Teenage lies

This is more serious than lies told by young children. When your teenager lies, it’s important to maintain their trust so they don’t feel the need to be untruthful. Here we give some typical problem areas and our experts explain the best way to deal with them.

Teenage lies: ‘I went to Kieran’s house’

‘Really? Funny how you were spotted in town…’ Sylvia says: ‘Many teenagers tell lies when establishing independence. Explain you know what happened and they can go into town so long as they tell you. Point out it’s a safety issue. Negotiate what they can/can’t do.’

More serious lies: ‘I don’t smoke’

‘Sometimes children have to go through horrible things to come out the other side,’ says Sylvia. ‘All you can do is reinforce how important it is to tell the truthful, and keep talking to them so you’re there if they choose to confide in you.’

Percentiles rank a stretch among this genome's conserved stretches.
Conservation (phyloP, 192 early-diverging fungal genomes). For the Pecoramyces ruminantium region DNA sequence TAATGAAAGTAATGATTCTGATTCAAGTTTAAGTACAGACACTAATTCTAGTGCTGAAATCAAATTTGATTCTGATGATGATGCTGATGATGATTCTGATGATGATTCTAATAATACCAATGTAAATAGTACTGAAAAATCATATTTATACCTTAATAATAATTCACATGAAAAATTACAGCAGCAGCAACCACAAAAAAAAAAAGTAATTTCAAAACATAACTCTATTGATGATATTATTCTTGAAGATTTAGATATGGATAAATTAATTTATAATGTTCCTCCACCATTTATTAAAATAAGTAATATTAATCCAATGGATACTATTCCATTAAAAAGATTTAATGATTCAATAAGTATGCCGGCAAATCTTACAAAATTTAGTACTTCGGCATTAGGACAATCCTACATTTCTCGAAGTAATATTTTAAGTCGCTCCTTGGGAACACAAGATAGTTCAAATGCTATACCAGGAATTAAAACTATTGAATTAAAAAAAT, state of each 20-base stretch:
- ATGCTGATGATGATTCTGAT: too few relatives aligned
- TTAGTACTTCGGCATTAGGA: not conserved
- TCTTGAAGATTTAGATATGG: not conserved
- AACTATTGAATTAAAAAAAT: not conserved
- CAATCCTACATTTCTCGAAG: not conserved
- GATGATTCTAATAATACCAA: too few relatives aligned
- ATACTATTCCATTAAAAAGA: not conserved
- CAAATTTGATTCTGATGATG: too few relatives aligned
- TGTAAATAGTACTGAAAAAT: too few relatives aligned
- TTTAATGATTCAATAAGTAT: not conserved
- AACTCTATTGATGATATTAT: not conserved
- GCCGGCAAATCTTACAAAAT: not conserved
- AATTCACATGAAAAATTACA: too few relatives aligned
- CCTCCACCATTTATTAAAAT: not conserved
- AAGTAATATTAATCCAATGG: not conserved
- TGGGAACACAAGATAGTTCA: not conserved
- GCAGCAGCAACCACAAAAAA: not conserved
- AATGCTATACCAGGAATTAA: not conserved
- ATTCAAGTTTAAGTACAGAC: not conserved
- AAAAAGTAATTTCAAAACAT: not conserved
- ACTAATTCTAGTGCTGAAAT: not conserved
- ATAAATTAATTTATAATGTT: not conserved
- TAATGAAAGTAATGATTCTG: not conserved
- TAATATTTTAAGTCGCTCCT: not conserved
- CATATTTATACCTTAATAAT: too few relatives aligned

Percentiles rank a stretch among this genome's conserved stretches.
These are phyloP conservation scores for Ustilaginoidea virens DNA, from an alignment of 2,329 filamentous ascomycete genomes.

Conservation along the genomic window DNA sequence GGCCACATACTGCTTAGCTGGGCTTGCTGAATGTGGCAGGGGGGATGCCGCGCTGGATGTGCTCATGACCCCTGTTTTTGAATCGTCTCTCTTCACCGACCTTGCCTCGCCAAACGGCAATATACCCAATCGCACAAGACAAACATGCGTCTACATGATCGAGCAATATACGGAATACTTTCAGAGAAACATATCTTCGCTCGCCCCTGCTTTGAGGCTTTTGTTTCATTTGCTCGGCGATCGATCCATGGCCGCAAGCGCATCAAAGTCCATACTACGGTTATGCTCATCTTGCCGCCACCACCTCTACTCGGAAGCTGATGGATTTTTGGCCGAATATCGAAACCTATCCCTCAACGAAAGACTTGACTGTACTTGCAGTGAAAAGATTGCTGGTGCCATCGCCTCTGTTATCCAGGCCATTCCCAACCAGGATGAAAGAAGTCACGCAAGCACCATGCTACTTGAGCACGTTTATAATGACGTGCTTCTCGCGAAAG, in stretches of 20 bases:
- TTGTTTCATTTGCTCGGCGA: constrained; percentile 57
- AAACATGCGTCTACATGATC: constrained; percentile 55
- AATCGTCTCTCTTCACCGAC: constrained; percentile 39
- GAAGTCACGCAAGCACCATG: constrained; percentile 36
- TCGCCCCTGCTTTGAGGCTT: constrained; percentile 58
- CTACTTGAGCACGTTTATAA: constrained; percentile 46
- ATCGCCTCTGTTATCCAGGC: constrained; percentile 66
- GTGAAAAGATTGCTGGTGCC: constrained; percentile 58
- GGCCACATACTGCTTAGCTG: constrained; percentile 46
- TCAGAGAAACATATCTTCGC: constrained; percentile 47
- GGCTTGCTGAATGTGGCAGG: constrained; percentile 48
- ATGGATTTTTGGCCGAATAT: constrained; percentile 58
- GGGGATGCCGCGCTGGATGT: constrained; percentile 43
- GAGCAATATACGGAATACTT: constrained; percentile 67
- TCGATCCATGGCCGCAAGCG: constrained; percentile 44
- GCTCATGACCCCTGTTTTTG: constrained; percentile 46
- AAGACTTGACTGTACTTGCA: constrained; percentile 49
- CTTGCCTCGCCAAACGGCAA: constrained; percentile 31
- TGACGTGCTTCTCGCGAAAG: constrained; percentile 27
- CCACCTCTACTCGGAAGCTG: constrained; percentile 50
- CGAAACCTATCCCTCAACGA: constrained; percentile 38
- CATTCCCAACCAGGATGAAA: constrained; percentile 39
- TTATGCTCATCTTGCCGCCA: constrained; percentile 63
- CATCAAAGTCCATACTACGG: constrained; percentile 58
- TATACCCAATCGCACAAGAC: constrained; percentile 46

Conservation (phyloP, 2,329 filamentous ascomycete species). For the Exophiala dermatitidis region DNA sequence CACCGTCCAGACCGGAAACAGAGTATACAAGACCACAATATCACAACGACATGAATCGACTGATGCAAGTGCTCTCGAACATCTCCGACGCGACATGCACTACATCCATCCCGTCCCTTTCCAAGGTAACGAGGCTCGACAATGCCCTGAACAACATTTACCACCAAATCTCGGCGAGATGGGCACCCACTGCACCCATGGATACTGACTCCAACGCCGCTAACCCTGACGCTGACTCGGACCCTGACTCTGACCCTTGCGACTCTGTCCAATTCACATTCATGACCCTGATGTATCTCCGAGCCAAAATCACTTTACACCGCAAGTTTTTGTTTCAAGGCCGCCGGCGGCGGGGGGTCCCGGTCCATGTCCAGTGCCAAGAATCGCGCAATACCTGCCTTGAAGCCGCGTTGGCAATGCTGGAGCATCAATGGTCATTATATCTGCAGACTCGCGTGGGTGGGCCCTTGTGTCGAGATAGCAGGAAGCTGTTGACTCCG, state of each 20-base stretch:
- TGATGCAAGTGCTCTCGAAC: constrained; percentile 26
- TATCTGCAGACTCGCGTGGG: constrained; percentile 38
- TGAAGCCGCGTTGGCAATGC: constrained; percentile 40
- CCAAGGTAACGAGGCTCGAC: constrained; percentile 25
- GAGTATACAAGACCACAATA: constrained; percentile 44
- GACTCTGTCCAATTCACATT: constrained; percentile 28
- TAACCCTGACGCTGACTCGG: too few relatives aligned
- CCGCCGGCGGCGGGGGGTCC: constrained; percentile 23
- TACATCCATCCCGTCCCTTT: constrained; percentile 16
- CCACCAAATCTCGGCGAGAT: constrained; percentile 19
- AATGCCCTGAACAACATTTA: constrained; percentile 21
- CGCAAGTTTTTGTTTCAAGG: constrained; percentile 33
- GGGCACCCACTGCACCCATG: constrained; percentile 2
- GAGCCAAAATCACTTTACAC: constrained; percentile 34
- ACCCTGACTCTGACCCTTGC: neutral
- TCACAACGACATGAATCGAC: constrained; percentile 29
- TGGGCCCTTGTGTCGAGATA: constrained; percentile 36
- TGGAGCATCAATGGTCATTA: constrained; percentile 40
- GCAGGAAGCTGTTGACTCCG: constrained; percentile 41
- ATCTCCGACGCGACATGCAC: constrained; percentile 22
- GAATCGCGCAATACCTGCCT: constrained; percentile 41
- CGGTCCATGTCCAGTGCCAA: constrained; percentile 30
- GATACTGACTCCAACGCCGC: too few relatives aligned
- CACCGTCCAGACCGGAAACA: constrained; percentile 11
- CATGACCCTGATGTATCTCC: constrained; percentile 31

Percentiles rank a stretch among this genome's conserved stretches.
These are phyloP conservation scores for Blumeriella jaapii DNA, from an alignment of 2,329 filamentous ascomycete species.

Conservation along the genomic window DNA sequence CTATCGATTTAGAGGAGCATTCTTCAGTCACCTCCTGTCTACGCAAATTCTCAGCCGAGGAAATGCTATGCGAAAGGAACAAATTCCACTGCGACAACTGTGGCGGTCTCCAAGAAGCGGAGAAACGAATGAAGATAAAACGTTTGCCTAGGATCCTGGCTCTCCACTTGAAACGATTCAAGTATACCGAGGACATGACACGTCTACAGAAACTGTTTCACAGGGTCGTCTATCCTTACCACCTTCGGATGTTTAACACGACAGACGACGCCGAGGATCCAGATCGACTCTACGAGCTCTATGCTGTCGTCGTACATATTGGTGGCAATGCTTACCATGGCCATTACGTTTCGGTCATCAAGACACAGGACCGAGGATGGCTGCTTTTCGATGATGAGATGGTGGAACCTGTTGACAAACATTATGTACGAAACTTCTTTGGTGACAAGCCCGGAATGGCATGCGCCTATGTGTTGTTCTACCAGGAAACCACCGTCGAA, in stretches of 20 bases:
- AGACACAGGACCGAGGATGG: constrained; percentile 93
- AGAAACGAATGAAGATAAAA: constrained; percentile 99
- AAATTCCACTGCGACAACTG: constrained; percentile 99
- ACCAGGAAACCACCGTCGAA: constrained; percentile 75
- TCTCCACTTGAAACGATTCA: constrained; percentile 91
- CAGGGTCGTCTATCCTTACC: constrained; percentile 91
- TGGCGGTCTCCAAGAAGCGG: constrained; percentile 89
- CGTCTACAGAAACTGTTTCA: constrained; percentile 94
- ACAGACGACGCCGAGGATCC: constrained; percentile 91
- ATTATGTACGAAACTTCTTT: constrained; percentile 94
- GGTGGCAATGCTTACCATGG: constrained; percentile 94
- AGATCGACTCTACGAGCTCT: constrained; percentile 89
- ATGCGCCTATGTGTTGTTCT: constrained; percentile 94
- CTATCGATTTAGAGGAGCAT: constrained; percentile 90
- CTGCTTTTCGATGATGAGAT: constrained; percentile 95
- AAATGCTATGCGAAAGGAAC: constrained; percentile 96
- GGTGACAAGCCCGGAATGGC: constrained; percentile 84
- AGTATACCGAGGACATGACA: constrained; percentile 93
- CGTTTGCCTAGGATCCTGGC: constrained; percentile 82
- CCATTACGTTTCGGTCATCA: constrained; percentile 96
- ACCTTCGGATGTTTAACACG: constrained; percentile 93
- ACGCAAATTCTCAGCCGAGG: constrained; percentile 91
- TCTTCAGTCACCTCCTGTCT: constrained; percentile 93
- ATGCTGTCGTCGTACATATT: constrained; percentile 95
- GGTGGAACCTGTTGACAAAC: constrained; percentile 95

Habitual liars

‘Maybe they’re influenced by a best friend,’ suggests Sylvia. ‘Have a quiet chat. Ask your child if she can trust her friend if she tells lies. If they giggle when lying it doesn’t mean they don’t care,’ adds Gaynor. ‘They’re saying they can’t cope with the situation.’

Is it your fault?

‘Parents who are too controlling or expect too much of their kids can unwillingly encourage them to lie so they’re “good enough”,’ says Sylvia. ‘Set rules without being over-severe,’ adds Gaynor. ‘Build a warm relationship so they can tell you anything. And don’t lie yourself to “suit” your own social situation. If you can do it, why can’t they?’

Four signs they’re lying

*They don’t look you in the eyes.
*They get a nervous twitch or scratch themselves because they feel uncomfortable.
*Pupils get bigger or smaller.
*Their hands get sweaty.